Tunisian fisherman intercepted by Maltese armed forces inside Maltese fisheries’ zone

Two Tunisian registered fishing vessels were yesterday Sunday intercepted by an Armed Forces of Malta (AFM) patrol in an area west of the island of Gozo. The protection of Malta’s maritime claims such as territorial seas and Fisheries Conservation and Management Zone is one of the core responsibilities of the AFM and its Maritime Squadron.

The Department of Fisheries and Aquaculture (DFA) within the Ministry for Agriculture, Fisheries and Animal Rights, with the AFM’s assistance, conducts surveillance in both territorial and international waters in order to fulfil fisheries’ obligations as part of Malta’s routine fishery controls. These routine fishery patrols are thus not exclusively target towards any particular country but are specifically focused on FADs (Fishing Aggregated Devices) in international waters.

In a statement by the AFM, issued only this Monday morning, the Maltese military said that the Tunisian fishermen were inside the Maltese Fisheries Conservation and Management zone when they were intercepted by their Maritime Squadron asset which deployed its personnel by RHIB dinghy to board the fishing vessels.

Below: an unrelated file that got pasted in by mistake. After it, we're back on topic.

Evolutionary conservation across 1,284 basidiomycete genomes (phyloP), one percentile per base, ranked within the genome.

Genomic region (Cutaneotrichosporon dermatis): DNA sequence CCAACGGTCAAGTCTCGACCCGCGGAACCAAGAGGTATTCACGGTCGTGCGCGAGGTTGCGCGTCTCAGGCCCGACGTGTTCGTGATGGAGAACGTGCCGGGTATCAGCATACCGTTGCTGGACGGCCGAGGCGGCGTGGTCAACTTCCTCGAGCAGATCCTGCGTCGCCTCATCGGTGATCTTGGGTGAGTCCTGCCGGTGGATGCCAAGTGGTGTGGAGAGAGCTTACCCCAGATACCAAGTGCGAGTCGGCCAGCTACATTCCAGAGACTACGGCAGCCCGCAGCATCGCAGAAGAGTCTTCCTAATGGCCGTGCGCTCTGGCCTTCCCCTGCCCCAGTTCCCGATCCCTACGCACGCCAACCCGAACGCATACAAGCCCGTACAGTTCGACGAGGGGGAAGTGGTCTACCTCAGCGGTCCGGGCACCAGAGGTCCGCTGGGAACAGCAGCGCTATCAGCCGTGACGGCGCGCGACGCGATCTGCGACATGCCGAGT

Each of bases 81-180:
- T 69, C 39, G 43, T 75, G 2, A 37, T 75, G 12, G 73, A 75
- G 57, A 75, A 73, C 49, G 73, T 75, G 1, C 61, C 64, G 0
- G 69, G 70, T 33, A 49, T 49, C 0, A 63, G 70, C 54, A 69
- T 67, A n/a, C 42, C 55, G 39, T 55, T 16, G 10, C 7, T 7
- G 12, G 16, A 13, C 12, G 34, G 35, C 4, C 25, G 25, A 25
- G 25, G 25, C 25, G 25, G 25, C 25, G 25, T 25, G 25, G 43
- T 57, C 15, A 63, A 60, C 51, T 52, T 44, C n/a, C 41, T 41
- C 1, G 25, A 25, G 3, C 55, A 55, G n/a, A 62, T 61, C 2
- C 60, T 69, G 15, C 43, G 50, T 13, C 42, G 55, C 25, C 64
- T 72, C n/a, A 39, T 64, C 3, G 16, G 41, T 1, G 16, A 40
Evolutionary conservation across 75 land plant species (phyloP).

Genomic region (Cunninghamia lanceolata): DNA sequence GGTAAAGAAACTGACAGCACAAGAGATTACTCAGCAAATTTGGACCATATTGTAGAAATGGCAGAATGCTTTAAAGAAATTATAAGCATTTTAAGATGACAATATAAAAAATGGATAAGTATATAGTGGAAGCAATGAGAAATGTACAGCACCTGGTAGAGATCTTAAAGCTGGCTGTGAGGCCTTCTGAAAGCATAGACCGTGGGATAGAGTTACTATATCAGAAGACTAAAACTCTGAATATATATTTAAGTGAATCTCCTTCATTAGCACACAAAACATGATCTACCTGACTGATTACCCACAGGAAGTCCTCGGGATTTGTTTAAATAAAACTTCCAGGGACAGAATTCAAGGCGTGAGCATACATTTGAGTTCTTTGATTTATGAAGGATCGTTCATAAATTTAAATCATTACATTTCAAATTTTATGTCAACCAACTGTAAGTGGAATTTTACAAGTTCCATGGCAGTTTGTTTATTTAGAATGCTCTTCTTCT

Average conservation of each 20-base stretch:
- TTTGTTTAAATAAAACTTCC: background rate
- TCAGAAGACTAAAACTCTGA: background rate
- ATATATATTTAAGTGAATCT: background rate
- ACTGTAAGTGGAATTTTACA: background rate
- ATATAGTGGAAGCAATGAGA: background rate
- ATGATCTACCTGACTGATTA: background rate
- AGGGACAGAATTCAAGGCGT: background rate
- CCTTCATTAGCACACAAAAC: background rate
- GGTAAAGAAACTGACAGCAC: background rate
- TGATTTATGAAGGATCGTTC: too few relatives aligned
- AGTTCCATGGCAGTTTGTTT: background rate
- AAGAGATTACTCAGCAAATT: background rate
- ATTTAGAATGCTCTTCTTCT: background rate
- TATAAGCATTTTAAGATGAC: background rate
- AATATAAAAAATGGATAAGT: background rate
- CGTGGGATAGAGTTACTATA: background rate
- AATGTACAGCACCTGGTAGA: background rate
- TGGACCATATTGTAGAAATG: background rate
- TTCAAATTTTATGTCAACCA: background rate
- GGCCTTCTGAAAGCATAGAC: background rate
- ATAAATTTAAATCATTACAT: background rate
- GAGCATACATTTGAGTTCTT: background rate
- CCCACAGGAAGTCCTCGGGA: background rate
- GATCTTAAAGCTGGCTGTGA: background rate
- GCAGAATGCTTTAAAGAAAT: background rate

Subsequently, both vessels were escorted to Valletta’s Grand Harbour for the night, for further investigations are required by the authorities from the Maltese Fisheries’ Department, as well as the Malta Police Force.

The AFM at this time of the year is known to be patrolling the sea where Maltese fishermen lay out their fishing lines in a bid to stave off the friction with Tunisian fishers. However, no further details were made available by the AFM as to which of their Maritime Squadron assets was utilised during its patrol and intercept.

In September 2020, Maltese fishers were told that the AFM were unavailable and they should make a report once on land after Tunisian fishing vessels were seen on Maltese lampuki fishing lines, the then former Nationalist MEP and now senior PN spokesperson Dr Peter Agius said. Similar concerns were raised by Labour MEP Dr Alex Agius Saliba, who however did not point his finger at the Maltese authorities for failure to honour their pledge to protect Maltese fishers.

Malta, in collaboration with several ministries, submitted to the European Commission considerable data gathered via official and unofficial actions regarding Tunisian fishing vessels’ activity in zones of Maltese competence. Following such comments, Maltese authorities aggressively engaged with the European Commission and the European Fisheries Control Agency (EFCA) to examine these illegal actions. Meetings are held on a weekly basis, and the European Commission, as well as the General Fisheries Commission for the Mediterranean, are anticipated to make progress with Tunisia.

Furthermore, Malta, through the Ministry of Foreign Affairs, is reaching out to Tunisia on a bilateral basis with the goal of resolving this problem and preserving the livelihoods of Maltese fishermen.